What the fuck? So people don’t feel anything in this hypothetical world, but they have consciousness that provides them these elaborate illusions of feeling stuff? How is that supposed to work? If you’re conscious of feeling something, you’re feeling it. Your mind can’t “trick” you into thinking you’re feeling it when you actually aren’t, because the trick (if you feel like calling it that) always works. Maybe you think people’s pleasure and suffering doesn’t matter, because GAWD is so much bigger and has the bigger penis — but why think morality is about that?

    And why would the conceivability of this, if it is indeed conceivable (and you aren’t suffering from some illusion, say), have anything to do with whether or not the argument you’re responding to is any good? You imagining something tells us not a fucking thing about the actual world. I can conceive of purple unicorns, and that doesn’t make arguments for or against purple unicorns more or less convincing.

    I can conceive of a version of you that is a philosophical zombie, that looks and behaves teh same but has no conscious experience.

    Enlightenment Liberal is plainly wrong, but they don’t need to conflate conceiving of something (or thinking that you’re conceiving something, when you actually aren’t) with having a perception of something. You have not, in fact, perceived any P-zombies.

    I think we can trust this “moral sense” in the same way we trust our sense experience or our intuitions regarding the existence of physical reality and the existence of other minds.

    You don’t need to intuit that stuff exists. It just does, so do you, and you experience that stuff. Sometimes (in Russia) the stuff experiences you.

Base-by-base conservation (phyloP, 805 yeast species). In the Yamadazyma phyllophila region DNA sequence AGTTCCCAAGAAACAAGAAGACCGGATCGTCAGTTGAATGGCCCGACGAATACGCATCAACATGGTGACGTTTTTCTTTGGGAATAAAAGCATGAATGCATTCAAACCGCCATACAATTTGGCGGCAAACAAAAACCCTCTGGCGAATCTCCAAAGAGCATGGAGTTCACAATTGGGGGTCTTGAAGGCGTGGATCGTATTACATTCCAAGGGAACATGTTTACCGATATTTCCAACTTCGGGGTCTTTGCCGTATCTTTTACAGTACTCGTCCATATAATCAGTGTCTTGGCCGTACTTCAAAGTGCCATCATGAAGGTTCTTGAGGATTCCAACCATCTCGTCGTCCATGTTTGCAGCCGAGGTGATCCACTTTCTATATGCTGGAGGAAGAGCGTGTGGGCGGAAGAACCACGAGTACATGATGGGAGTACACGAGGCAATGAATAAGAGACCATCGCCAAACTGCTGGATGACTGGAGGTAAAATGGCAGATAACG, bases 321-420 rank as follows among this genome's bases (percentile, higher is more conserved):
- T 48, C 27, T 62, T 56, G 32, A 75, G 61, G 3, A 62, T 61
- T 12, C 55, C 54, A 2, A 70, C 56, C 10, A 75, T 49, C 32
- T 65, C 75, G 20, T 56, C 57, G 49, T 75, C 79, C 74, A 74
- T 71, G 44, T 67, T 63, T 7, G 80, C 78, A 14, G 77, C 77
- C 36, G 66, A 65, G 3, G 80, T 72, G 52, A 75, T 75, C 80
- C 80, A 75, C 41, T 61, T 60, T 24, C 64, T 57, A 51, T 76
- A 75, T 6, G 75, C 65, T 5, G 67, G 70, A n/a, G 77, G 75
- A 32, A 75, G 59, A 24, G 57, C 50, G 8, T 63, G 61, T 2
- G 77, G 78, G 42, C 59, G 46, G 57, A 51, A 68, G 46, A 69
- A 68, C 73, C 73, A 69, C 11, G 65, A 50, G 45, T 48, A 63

37. EnlightenmentLiberal says

    @Dhorvath, OM
    Good points.

    However, you’re playing right into his hands. Why should I base my actions on this purported sense? Kroos saying that “I shouldn’t kill a baby if it feels icky, to me, personally,” makes as much sense as saying “I shouldn’t let gays get married if it feels icky, to me, personally” or “If I see it raining tomorrow, I should kill my neighbor”. Violations of the is-ought gap are non-sequiturs. Don’t call it a “morality sense” except in scare quotes. Going from “there’s this sense which gives me icky feels sometimes” to “morality sense” is his entire job. Using the phrase “morality sense” is playing right into his begging the question.

    There’s one thing for psychics or mediums to say that they sense auras. We can approach that scientifically, see if they related to the rest of the conventional material shared reality, and start doing tests. At no point would it make sense to out-of-the-blue claim that “He has a red aura, so we should kill him”, which is exactly what a “morality sense” would require.

  38. EnlightenmentLiberal says

    I’m about to go off for a while, but I was curious about this:

    Enlightenment Liberal is plainly wrong [...]

    About what? About the coherent-ness of philosophical zombies? I’m at least in good company then with the apparently plainly-wrong Daniel Dennett (insofaras I understand his position from several talks). I’m just noting that it’s not quite as uncontroversial and one-sided as you make it out to be.

    Or was it something else?

  39. anteprepro says

    Enlightenment Liberal:

    Kroos saying that “I shouldn’t kill a baby if it feels icky, to me, personally,” makes as much sense as saying “I shouldn’t let gays get married if it feels icky, to me, personally” or “If I see it raining tomorrow, I should kill my neighbor”. Violations of the is-ought gap are non-sequiturs. Don’t call it a “morality sense” except in scare quotes. Going from “there’s this sense which gives me icky feels sometimes” to “morality sense” is his entire job. Using the phrase “morality sense” is playing right into his begging the question.

    Reminds me of the studies about liberal vs. conservative morality. While liberal morality involves focusing on harm and justice, conservative morality takes that and also adds in the “moralities” of “disgust” and “purity” and “obedience”. Which is why the morality debate is such a fucking mess: because people have ridiculous fucking baggage that they add onto the concepts of “morals” and have ridiculous fucking standards for “morality”. Some people use reason, most just say “EWWWW” and try to coerce people into obeying with their gut-level revulsions by conflating their prejudices with “morality”.